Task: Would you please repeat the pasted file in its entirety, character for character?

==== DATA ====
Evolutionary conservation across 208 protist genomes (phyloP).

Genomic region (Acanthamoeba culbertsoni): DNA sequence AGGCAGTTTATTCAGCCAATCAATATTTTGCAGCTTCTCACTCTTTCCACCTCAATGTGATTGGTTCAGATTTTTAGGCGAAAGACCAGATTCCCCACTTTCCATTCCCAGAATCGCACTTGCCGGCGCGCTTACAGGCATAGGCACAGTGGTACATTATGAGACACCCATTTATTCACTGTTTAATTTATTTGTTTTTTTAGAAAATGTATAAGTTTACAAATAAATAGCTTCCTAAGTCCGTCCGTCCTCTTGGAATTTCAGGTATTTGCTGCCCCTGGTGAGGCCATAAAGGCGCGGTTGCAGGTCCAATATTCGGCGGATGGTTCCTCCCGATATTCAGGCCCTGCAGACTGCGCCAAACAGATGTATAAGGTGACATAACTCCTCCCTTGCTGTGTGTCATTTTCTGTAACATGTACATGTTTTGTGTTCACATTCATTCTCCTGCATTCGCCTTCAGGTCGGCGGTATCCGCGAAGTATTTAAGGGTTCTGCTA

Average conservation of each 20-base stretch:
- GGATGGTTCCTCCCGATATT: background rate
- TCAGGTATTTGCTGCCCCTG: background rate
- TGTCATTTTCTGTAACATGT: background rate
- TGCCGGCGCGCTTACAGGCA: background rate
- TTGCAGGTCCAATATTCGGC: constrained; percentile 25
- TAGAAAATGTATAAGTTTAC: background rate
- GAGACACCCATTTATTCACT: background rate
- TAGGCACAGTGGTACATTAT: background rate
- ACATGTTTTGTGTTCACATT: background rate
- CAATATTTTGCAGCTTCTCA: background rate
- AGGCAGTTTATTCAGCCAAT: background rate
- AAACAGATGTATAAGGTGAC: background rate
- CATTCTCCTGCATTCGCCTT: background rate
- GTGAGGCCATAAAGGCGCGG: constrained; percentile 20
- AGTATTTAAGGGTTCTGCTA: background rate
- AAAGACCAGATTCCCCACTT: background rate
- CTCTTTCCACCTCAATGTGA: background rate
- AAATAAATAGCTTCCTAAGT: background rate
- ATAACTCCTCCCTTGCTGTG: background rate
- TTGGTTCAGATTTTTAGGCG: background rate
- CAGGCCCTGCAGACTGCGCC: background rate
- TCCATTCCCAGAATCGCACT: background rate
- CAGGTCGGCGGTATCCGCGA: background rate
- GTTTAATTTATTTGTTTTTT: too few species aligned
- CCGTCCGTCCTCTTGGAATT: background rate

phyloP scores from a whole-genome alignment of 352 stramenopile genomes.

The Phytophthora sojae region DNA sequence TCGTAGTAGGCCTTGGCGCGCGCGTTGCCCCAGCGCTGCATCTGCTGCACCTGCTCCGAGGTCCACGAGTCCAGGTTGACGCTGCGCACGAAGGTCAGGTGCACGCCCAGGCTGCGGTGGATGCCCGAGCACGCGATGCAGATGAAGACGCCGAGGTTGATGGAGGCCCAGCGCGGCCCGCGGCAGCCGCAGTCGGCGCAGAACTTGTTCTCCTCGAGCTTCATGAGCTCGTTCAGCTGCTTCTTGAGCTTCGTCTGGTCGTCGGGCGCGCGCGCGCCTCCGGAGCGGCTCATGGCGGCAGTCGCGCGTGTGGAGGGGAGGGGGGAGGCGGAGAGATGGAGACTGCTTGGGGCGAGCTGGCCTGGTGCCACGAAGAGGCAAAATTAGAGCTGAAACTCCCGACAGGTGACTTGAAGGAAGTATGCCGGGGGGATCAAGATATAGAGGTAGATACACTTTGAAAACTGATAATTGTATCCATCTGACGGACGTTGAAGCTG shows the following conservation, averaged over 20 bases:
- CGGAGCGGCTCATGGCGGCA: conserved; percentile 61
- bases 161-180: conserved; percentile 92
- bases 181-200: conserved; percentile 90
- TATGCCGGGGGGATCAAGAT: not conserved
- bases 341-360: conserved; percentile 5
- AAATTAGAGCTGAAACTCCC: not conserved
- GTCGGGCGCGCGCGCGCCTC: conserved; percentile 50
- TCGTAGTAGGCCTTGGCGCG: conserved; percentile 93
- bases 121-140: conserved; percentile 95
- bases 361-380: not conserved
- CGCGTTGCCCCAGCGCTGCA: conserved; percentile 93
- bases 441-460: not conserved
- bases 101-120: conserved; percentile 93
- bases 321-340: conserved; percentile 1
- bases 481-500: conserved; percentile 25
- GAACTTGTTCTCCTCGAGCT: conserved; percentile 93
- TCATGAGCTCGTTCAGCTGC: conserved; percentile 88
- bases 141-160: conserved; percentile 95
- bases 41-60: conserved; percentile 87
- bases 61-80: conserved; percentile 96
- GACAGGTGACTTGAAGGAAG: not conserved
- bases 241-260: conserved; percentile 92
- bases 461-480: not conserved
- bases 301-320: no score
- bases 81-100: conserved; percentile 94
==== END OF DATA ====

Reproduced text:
Evolutionary conservation across 208 protist genomes (phyloP).

Genomic region (Acanthamoeba culbertsoni): DNA sequence AGGCAGTTTATTCAGCCAATCAATATTTTGCAGCTTCTCACTCTTTCCACCTCAATGTGATTGGTTCAGATTTTTAGGCGAAAGACCAGATTCCCCACTTTCCATTCCCAGAATCGCACTTGCCGGCGCGCTTACAGGCATAGGCACAGTGGTACATTATGAGACACCCATTTATTCACTGTTTAATTTATTTGTTTTTTTAGAAAATGTATAAGTTTACAAATAAATAGCTTCCTAAGTCCGTCCGTCCTCTTGGAATTTCAGGTATTTGCTGCCCCTGGTGAGGCCATAAAGGCGCGGTTGCAGGTCCAATATTCGGCGGATGGTTCCTCCCGATATTCAGGCCCTGCAGACTGCGCCAAACAGATGTATAAGGTGACATAACTCCTCCCTTGCTGTGTGTCATTTTCTGTAACATGTACATGTTTTGTGTTCACATTCATTCTCCTGCATTCGCCTTCAGGTCGGCGGTATCCGCGAAGTATTTAAGGGTTCTGCTA

Average conservation of each 20-base stretch:
- GGATGGTTCCTCCCGATATT: background rate
- TCAGGTATTTGCTGCCCCTG: background rate
- TGTCATTTTCTGTAACATGT: background rate
- TGCCGGCGCGCTTACAGGCA: background rate
- TTGCAGGTCCAATATTCGGC: constrained; percentile 25
- TAGAAAATGTATAAGTTTAC: background rate
- GAGACACCCATTTATTCACT: background rate
- TAGGCACAGTGGTACATTAT: background rate
- ACATGTTTTGTGTTCACATT: background rate
- CAATATTTTGCAGCTTCTCA: background rate
- AGGCAGTTTATTCAGCCAAT: background rate
- AAACAGATGTATAAGGTGAC: background rate
- CATTCTCCTGCATTCGCCTT: background rate
- GTGAGGCCATAAAGGCGCGG: constrained; percentile 20
- AGTATTTAAGGGTTCTGCTA: background rate
- AAAGACCAGATTCCCCACTT: background rate
- CTCTTTCCACCTCAATGTGA: background rate
- AAATAAATAGCTTCCTAAGT: background rate
- ATAACTCCTCCCTTGCTGTG: background rate
- TTGGTTCAGATTTTTAGGCG: background rate
- CAGGCCCTGCAGACTGCGCC: background rate
- TCCATTCCCAGAATCGCACT: background rate
- CAGGTCGGCGGTATCCGCGA: background rate
- GTTTAATTTATTTGTTTTTT: too few species aligned
- CCGTCCGTCCTCTTGGAATT: background rate

phyloP scores from a whole-genome alignment of 352 stramenopile genomes.

The Phytophthora sojae region DNA sequence TCGTAGTAGGCCTTGGCGCGCGCGTTGCCCCAGCGCTGCATCTGCTGCACCTGCTCCGAGGTCCACGAGTCCAGGTTGACGCTGCGCACGAAGGTCAGGTGCACGCCCAGGCTGCGGTGGATGCCCGAGCACGCGATGCAGATGAAGACGCCGAGGTTGATGGAGGCCCAGCGCGGCCCGCGGCAGCCGCAGTCGGCGCAGAACTTGTTCTCCTCGAGCTTCATGAGCTCGTTCAGCTGCTTCTTGAGCTTCGTCTGGTCGTCGGGCGCGCGCGCGCCTCCGGAGCGGCTCATGGCGGCAGTCGCGCGTGTGGAGGGGAGGGGGGAGGCGGAGAGATGGAGACTGCTTGGGGCGAGCTGGCCTGGTGCCACGAAGAGGCAAAATTAGAGCTGAAACTCCCGACAGGTGACTTGAAGGAAGTATGCCGGGGGGATCAAGATATAGAGGTAGATACACTTTGAAAACTGATAATTGTATCCATCTGACGGACGTTGAAGCTG shows the following conservation, averaged over 20 bases:
- CGGAGCGGCTCATGGCGGCA: conserved; percentile 61
- bases 161-180: conserved; percentile 92
- bases 181-200: conserved; percentile 90
- TATGCCGGGGGGATCAAGAT: not conserved
- bases 341-360: conserved; percentile 5
- AAATTAGAGCTGAAACTCCC: not conserved
- GTCGGGCGCGCGCGCGCCTC: conserved; percentile 50
- TCGTAGTAGGCCTTGGCGCG: conserved; percentile 93
- bases 121-140: conserved; percentile 95
- bases 361-380: not conserved
- CGCGTTGCCCCAGCGCTGCA: conserved; percentile 93
- bases 441-460: not conserved
- bases 101-120: conserved; percentile 93
- bases 321-340: conserved; percentile 1
- bases 481-500: conserved; percentile 25
- GAACTTGTTCTCCTCGAGCT: conserved; percentile 93
- TCATGAGCTCGTTCAGCTGC: conserved; percentile 88
- bases 141-160: conserved; percentile 95
- bases 41-60: conserved; percentile 87
- bases 61-80: conserved; percentile 96
- GACAGGTGACTTGAAGGAAG: not conserved
- bases 241-260: conserved; percentile 92
- bases 461-480: not conserved
- bases 301-320: no score
- bases 81-100: conserved; percentile 94